For the pastry, process together the flour, almonds, sugar, chopped butter and a pinch of salt until the mixture resembles breadcrumbs. Add the egg yolk with a little water and blitz again until it comes together, adding further water if needed. Using your hands, press the pastry into a round disc, wrap it in cling film and refrigerate it for about 30 minutes.
Meanwhile, make the caramel sauce by melting the butter and sugar together in a pan over a medium heat. Allow the sugar to dissolve, then bring to a boil for a few minutes. Stir the double cream and sea salt through it and set aside.
Peel the apples and cut them into neat slices, then toss them in a bowl with the flour, sugar, cinnamon and hazelnuts.
Preheat your oven to 180˚C/350˚F/gas mark 3 and line a baking sheet with parchment. Roll the pastry gently into a circle about the thickness of a £1 coin. Arrange the apple slices and nuts in the centre, drizzle with a little caramel and pull the edges up on all sides. Bake for about 30-35 minutes or until golden. Drizzle with a little more caramel sauce and serve hot, with vanilla ice cream or custard.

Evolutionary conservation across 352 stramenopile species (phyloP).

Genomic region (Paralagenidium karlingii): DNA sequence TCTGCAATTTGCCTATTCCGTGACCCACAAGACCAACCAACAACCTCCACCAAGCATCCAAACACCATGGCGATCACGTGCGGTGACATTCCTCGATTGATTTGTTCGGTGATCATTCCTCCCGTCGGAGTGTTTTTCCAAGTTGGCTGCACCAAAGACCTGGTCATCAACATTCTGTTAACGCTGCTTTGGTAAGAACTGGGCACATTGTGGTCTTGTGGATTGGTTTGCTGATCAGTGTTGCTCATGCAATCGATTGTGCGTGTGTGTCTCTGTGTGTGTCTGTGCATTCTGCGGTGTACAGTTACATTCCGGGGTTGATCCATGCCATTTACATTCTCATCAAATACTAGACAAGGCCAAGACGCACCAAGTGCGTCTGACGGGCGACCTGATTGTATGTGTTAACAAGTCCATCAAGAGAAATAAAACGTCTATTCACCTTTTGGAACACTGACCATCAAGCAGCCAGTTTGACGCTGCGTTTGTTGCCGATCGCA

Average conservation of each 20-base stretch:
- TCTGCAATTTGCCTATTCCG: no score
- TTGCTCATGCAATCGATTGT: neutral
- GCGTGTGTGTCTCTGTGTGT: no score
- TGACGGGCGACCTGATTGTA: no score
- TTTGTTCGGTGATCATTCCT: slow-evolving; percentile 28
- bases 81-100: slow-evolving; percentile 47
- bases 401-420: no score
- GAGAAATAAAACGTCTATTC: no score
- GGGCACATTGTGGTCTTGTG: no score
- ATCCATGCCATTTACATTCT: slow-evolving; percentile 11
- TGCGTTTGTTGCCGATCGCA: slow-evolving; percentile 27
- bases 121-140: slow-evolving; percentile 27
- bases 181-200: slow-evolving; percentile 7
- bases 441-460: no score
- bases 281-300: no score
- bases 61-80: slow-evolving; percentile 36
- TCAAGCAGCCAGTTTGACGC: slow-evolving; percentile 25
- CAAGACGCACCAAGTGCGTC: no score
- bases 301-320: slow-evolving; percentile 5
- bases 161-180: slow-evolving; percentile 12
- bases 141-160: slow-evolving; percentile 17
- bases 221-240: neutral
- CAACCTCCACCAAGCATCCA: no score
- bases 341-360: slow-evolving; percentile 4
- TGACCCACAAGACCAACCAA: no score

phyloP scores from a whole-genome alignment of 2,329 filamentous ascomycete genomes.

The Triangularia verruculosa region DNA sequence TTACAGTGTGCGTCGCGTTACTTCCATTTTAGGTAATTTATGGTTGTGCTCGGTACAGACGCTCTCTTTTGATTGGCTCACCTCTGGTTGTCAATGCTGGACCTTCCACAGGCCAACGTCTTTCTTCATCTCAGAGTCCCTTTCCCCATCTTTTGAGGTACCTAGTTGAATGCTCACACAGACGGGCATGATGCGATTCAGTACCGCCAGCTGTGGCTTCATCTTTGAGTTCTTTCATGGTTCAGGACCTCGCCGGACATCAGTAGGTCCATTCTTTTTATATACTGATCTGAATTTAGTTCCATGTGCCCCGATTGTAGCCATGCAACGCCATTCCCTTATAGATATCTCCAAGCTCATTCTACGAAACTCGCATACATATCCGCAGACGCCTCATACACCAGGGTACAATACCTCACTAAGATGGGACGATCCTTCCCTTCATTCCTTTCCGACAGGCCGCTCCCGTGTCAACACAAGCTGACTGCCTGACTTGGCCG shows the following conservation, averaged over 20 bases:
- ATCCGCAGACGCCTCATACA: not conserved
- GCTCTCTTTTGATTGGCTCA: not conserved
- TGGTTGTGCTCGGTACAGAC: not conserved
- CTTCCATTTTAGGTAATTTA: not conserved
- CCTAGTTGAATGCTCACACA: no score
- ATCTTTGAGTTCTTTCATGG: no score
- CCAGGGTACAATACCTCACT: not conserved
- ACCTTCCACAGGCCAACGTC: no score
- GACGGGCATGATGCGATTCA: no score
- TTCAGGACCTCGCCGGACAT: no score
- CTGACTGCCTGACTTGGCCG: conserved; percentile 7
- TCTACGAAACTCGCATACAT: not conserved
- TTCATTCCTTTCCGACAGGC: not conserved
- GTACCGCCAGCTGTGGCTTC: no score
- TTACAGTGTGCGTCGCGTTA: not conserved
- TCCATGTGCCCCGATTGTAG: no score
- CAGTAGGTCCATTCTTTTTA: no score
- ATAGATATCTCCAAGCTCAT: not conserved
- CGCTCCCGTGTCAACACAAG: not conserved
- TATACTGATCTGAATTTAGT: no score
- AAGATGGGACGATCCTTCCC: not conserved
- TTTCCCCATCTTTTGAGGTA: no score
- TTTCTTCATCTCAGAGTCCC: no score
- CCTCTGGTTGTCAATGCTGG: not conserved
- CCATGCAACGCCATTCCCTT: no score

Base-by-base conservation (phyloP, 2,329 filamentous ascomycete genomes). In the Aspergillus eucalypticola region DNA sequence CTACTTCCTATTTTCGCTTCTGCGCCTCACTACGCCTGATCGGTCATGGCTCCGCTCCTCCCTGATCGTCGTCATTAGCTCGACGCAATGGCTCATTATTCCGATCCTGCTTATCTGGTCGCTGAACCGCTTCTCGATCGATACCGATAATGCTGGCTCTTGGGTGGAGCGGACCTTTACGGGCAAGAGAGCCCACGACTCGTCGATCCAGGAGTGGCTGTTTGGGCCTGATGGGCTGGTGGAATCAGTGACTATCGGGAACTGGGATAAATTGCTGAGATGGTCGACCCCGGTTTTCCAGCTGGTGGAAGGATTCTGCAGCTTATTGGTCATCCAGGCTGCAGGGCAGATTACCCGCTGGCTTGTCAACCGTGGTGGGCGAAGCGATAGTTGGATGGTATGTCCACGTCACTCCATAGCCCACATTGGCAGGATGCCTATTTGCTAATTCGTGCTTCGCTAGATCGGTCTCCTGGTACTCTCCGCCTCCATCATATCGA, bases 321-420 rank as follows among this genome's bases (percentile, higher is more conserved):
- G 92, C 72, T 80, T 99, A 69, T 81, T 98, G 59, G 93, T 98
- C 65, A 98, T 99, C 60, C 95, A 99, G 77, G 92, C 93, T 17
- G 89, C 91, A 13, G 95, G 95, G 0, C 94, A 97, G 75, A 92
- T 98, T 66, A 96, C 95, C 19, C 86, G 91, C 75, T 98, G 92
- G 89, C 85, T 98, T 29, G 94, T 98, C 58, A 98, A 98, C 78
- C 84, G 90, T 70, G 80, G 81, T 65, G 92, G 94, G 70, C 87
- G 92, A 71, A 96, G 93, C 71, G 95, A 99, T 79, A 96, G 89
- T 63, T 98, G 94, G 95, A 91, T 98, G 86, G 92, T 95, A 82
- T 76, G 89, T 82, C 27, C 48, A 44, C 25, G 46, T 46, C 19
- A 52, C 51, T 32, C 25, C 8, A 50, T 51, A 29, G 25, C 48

Chilli con carne - USA
2 kg beef brisket, trimmed and sliced into 2.5cm thick pieces across the grain
500 ml hot coffee
3 large dried chillies, such as ancho, chipotle or poblano
2 red onions
10 cloves of garlic
3 red, yellow or orange peppers, deseeded and sliced
2 heaped teaspoons ground cumin
2 heaped teaspoons smoked paprika
1 heaped teaspoon dried oregano
2 fresh bay leaves
3-4 fresh chillies
2 cinnamon sticks
4 x 400 g tins of plum tomatoes
3 tablespoons molasses or muscovado sugar
2 x 400 g tins of beans, such as kidney, butter, pinto
soured cream, optional
Ask your butcher to trim and slice your brisket for you. If you're doing it yourself, carefully trim the meat by discarding any fat or silver skin. Cut the meat against, rather than with, the grain into 2.5cm thick pieces.
Make the coffee and, while it's hot, soak the dried chillies in it for a few minutes to let them rehydrate.
Meanwhile, peel and dice the onions and peel and finely slice the garlic. Deseed and slice the peppers.
Heat a few lugs of oil in your largest casserole pan on a low heat, add the cumin, paprika, oregano, bay and onions. Fry for 10 minutes, until the onions have softened.
Deseed and chop half the fresh chillies. Slice up the rehydrated chillies and add them to the onion mixture along with the chopped fresh chilli, the cinnamon sticks, sliced garlic, a good pinch of sea salt and black pepper and a splash of the chilli-infused coffee.
Stir, then add the rest of the coffee, the tomatoes, breaking them up with the back of a spoon, and the molasses or sugar. Add the pieces of brisket and another good pinch of salt and pepper, cover with a lid and simmer for around 3 hours, stirring occasionally.